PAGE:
Jon Lucien

From Wikipedia, the free encyclopedia - View original article

Jon Lucien
Jon Lucien.jpg
Jon Lucien
Background information
Birth nameLucien Harrigan
Born(1942-01-08)January 8, 1942
Tortola, British Virgin Islands
DiedAugust 14, 2007(2007-08-14) (aged 65)
Orlando, Florida, U.S.A.
GenresSoul, Funk
OccupationsVocalist, Musician
Years active19702007
LabelsRCA, Columbia, Precision, Mercury, Shanachie, Love Arts, Camden Deluxe, Sugar Apple Music
Websitehttp://www.jonlucien.com/
 
Jump to: navigation, search
Jon Lucien
Jon Lucien.jpg
Jon Lucien
Background information
Birth nameLucien Harrigan
Born(1942-01-08)January 8, 1942
Tortola, British Virgin Islands
DiedAugust 14, 2007(2007-08-14) (aged 65)
Orlando, Florida, U.S.A.
GenresSoul, Funk
OccupationsVocalist, Musician
Years active19702007
LabelsRCA, Columbia, Precision, Mercury, Shanachie, Love Arts, Camden Deluxe, Sugar Apple Music
Websitehttp://www.jonlucien.com/

Jon Lucien (January 8, 1942 – August 18, 2007) was a vocalist and musician, born on the island of Tortola, the main island of the British Virgin Islands. Born Lucien Harrigan, and raised in Saint Thomas, U.S. Virgin Islands by his musician father, Lucien was best known for his song "Rashida", the title track of an album released in 1973, and one of two Grammy nominated songs on that album. He was also well known for his cover of "Dindi" by Brazilian composer Antonio Carlos Jobim. His smooth baritone drew comparisons with Nat King Cole and Lou Rawls. He was often heard on traditional jazz stations in the United States such as WJZZ in Detroit, Michigan (now WDMK).

Career[edit]

In the mid-1960s he relocated to New York City, where he began his musical career. One of his early inspirations was Nat King Cole. His debut album, entitled I Am Now, was released in 1970. 1973 saw the release of Rashida, containing the popular ballads "Would You Believe In Me", "Lady Love" and the title track.

For the follow-up, Lucien collaborated with veteran producer Dave Grusin on the release Mind’s Eye in 1974. This album contained the tunes "Listen Love" and "World of Joy". The following year, he moved to the CBS label for his fourth album release, Song For My Lady, which was followed in 1976 by Premonition for the same label. Only one release spanned the years between the mid-1970s and 1990, the album Romantico, recorded in 1982 for the Precision label.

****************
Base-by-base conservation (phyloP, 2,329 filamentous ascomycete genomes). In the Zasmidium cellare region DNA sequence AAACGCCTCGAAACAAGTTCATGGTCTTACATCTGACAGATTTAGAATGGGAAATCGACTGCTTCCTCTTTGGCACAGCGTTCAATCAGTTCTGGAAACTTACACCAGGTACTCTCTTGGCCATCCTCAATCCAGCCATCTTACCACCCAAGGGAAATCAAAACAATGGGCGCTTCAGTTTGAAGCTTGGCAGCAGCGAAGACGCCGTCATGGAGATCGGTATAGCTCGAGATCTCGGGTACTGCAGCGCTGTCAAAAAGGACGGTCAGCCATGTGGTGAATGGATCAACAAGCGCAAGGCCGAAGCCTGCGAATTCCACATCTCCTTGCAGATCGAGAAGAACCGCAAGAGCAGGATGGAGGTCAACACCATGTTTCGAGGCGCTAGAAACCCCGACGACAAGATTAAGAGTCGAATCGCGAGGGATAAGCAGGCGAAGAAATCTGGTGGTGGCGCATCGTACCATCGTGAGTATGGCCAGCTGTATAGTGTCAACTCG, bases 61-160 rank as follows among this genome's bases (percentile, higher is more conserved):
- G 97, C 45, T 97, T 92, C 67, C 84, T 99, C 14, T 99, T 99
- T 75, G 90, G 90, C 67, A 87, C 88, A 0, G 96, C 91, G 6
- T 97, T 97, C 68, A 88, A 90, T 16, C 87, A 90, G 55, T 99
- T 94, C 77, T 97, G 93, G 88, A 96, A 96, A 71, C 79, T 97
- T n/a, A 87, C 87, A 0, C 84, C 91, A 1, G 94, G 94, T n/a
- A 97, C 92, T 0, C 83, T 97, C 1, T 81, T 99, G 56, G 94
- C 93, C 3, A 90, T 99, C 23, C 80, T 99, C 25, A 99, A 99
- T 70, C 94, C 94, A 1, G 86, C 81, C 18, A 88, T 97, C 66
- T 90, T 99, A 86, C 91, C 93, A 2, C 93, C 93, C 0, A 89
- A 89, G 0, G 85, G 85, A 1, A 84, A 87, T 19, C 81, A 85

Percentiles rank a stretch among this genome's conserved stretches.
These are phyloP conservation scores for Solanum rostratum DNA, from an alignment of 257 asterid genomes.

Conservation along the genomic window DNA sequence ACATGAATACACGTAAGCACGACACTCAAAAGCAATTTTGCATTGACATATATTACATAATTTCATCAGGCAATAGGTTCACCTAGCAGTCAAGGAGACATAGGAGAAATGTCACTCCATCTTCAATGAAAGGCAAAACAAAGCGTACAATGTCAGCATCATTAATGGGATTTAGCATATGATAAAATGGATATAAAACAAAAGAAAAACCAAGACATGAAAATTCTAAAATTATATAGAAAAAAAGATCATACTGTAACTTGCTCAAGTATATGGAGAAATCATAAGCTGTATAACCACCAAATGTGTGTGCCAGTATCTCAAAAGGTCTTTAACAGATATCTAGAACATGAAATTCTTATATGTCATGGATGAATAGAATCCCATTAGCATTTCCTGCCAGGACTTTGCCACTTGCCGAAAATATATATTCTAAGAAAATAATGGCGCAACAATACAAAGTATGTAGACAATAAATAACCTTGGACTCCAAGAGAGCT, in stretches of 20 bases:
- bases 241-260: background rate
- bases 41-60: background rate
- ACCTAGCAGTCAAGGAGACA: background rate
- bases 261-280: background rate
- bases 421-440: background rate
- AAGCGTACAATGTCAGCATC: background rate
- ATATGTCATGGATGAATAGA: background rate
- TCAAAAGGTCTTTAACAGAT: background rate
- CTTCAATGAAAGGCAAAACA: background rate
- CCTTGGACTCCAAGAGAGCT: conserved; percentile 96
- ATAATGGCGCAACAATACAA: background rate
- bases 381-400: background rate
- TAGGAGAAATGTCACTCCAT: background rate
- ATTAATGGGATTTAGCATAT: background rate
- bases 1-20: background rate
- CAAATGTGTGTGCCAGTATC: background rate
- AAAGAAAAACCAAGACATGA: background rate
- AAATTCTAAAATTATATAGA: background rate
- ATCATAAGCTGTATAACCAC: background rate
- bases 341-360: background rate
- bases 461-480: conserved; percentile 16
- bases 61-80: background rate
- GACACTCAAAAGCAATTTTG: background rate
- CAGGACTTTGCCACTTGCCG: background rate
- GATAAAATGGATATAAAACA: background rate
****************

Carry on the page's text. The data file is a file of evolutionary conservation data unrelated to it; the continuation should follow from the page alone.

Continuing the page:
After a lengthy absence, Lucien returned in 1991 with Listen Love, a collection that was very much like what he had done at his peak in the 1970s. Further releases included Mother Nature’s Son (1993) and Precious (1999).

Lucien's 17-year-old daughter Dalila along with her aunt Ana Marie Shorter, wife of jazz saxophonist Wayne Shorter, were killed when N93119, the Boeing 747 airliner on TWA Flight 800 carrying 230 passengers bound for Paris, France, crashed into the Atlantic Ocean off the coast of Long Island, New York, shortly after take-off from John F. Kennedy International Airport on July 17, 1996. That month, Lucien went into the studio and began recording Endless Is Love. Seeking solace in the studio, he reflected: "My daughter doesn’t want me sitting around being unhappy. I look at her and we communicate. We make music. The music is a special force."

A "Best Of" compilation of his earlier work was released in 2001.

Jon Lucien died in Orlando, Florida, on 18 August 2007, from respiratory failure and other complications following surgery at the age of 65.

Discography[edit]

The following titles were released on Jon Lucien's own label, Sugar Apple Music:

A new release entitled The Wayfarer, Songs of Praise is expected soon on the same Sugar Apple Music label.

Quote[edit]

"The record company was attempting to package me as a sort of 'black Sinatra'. Once the white women started to swoon at my performances, their attitudes quickly changed."[1]

References[edit]

  1. ^ Sisario, Ben (August 22, 2007). "Jon Lucien, Smooth Singer of Mellow Jazz and Soul, Dies at 65". The New York Times. Retrieved June 8, 2012. 
  • Bernstein, Adam (August 22, 2007). "Jazz Balladeer Jon Lucien; A Forerunner of Fusion". The Washington Post. 

External links[edit]

Additional reading[edit]